Juventus were hit with a fresh 10-point penalty on Monday by an Italian court — hampering their chances of qualifying for next year’s Champions League — Italy’s Football Association said.
The latest punishment for false accounting in the club’s transfer dealings dropped Juventus from second spot in Serie A to seventh.
It left the Bianconeri five points behind AC Milan, who moved into fourth place in Serie A and the final qualifying spot for the Champions League.
Following the announcement, Juventus were on the wrong end of a 4-1 result against lowly Empoli. There are then two rounds remaining in the Serie A season, including what will be a crucial match against AC Milan as Juventus try to avoid missing the Champions League for the first time in 11 seasons.
On Twitter, Juventus said they “take note” of the decision by the court “and reserve the right” to file a new appeal against it at Italy’s top sports body.
Max Allegri’s side was handed a 15-point penalty in January while several members of Juventus’ former board were also given bans from soccer activities, including former president Andrea Agnelli.
The points deduction was suspended last month on an appeal to the country’s highest sports court within the Italian Olympic Committee and referred back to the soccer federation’s appeals court for a new trial.
That took place on Monday. During a three-hour hearing, federation prosecutor Giuseppe Chine requested an 11-point penalty for Juventus. He had asked for nine back in January.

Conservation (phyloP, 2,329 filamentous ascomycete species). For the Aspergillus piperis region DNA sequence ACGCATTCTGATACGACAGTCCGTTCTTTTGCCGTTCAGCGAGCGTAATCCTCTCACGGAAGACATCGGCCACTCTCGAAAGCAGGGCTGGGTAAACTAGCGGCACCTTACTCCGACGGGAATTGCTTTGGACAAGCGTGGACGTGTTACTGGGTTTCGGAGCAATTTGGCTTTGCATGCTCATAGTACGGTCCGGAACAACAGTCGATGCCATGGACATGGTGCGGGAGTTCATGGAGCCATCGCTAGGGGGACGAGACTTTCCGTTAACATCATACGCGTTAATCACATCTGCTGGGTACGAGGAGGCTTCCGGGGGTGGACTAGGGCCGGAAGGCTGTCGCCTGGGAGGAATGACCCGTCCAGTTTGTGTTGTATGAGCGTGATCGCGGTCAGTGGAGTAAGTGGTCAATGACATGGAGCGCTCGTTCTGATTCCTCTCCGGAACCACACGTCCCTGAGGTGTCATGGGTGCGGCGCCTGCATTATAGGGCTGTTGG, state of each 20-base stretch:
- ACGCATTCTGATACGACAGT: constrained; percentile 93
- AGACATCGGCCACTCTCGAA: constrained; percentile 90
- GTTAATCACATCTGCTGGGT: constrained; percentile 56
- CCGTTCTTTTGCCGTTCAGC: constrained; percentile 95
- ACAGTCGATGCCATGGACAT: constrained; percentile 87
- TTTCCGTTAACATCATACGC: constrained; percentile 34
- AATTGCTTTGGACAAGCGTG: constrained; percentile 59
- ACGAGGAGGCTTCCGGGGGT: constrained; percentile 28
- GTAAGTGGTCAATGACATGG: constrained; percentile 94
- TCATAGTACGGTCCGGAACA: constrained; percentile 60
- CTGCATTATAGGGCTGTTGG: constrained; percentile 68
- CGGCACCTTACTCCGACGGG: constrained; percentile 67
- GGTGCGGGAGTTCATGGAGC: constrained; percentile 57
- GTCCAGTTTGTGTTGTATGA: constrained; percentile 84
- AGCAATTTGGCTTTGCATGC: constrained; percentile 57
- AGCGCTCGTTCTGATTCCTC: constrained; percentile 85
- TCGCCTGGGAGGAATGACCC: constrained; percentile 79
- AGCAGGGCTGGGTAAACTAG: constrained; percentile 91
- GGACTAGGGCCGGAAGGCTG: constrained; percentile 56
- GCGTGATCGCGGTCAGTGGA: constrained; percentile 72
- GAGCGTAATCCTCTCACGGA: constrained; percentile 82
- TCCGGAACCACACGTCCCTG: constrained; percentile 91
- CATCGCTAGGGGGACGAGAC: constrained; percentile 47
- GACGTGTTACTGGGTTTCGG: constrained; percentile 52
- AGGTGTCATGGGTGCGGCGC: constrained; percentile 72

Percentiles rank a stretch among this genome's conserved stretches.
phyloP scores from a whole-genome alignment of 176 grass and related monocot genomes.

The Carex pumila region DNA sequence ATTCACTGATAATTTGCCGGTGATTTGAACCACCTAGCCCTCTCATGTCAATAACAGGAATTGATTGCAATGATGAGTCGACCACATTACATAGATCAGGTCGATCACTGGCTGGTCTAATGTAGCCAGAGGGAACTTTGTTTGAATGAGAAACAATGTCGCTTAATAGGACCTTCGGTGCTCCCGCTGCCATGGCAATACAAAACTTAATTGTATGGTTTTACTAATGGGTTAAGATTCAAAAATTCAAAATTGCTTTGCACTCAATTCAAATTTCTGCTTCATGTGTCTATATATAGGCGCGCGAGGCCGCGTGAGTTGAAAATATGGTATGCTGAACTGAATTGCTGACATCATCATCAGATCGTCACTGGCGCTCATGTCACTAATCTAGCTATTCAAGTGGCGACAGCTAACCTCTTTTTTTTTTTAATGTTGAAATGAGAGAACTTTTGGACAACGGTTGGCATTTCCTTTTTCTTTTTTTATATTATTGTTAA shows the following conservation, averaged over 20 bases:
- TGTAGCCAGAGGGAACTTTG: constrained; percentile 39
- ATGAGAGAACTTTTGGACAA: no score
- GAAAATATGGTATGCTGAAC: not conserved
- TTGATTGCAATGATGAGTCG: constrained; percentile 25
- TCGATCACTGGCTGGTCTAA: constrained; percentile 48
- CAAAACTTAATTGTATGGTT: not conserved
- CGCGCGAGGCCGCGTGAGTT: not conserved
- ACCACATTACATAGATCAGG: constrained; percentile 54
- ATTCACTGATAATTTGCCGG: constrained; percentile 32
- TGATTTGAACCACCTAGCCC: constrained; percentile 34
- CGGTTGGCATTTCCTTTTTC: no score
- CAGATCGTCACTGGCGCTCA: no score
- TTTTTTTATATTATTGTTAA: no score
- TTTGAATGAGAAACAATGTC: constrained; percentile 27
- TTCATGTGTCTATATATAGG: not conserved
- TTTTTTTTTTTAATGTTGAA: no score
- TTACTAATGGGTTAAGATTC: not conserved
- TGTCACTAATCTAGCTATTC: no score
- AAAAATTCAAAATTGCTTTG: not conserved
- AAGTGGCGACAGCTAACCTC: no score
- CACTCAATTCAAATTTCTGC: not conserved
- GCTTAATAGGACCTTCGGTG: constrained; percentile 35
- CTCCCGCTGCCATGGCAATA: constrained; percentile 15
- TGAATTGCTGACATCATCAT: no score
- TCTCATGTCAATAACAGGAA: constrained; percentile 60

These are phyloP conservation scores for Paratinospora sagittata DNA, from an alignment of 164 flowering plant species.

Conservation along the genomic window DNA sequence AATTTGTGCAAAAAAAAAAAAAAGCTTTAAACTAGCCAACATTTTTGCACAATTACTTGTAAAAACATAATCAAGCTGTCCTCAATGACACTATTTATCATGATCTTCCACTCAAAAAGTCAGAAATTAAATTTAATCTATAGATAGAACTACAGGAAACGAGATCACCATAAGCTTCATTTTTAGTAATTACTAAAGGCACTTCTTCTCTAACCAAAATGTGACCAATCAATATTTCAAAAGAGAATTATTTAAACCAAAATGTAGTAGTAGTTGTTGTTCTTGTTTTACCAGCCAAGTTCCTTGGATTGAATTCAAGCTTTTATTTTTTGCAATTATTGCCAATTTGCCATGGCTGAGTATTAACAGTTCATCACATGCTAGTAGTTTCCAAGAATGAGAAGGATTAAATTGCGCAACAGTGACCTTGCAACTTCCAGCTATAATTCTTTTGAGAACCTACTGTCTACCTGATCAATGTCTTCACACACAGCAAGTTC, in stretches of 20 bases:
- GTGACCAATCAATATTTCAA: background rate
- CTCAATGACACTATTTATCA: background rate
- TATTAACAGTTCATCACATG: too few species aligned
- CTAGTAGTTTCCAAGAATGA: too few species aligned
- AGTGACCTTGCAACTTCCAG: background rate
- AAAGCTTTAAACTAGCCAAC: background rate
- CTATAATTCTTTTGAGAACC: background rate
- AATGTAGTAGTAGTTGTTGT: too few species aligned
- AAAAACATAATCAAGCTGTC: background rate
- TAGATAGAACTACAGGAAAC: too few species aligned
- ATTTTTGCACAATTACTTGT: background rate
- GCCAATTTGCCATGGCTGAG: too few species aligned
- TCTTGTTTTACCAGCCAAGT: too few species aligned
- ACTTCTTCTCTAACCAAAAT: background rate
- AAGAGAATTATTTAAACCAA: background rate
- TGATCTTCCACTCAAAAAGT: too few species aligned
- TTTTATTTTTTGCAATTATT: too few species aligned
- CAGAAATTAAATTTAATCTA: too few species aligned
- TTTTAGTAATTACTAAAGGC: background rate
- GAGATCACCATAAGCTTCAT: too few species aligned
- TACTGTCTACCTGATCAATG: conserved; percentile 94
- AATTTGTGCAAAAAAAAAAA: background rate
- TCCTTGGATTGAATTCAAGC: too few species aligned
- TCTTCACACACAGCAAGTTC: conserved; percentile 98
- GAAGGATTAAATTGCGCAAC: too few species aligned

Chine also requested eight-month bans for seven former Juventus directors, including Pavel Nedvěd, but they were cleared on Monday.
Agnelli and three others had their appeals rejected last month.
The Juventus board resigned en masse in November following an investigation by Turin public prosecutors into alleged false bookkeeping.
A sports trial in the case was then reopened based on information from the Turin prosecutors, leading to the points deduction. Juventus had initially been cleared by the sports court the previous April.
The prosecutors in Turin have also charged Juventus, Agnelli and 11 others with false communications by a company listed publicly on the Milan stock exchange, obstructing watchdog agencies, false billing and market manipulation.
Juventus’ legal troubles deepened still further last week after the Italian soccer federation also charged the club and seven former team directors with alleged fraud for the way they handled player salary cuts during the coronavirus pandemic.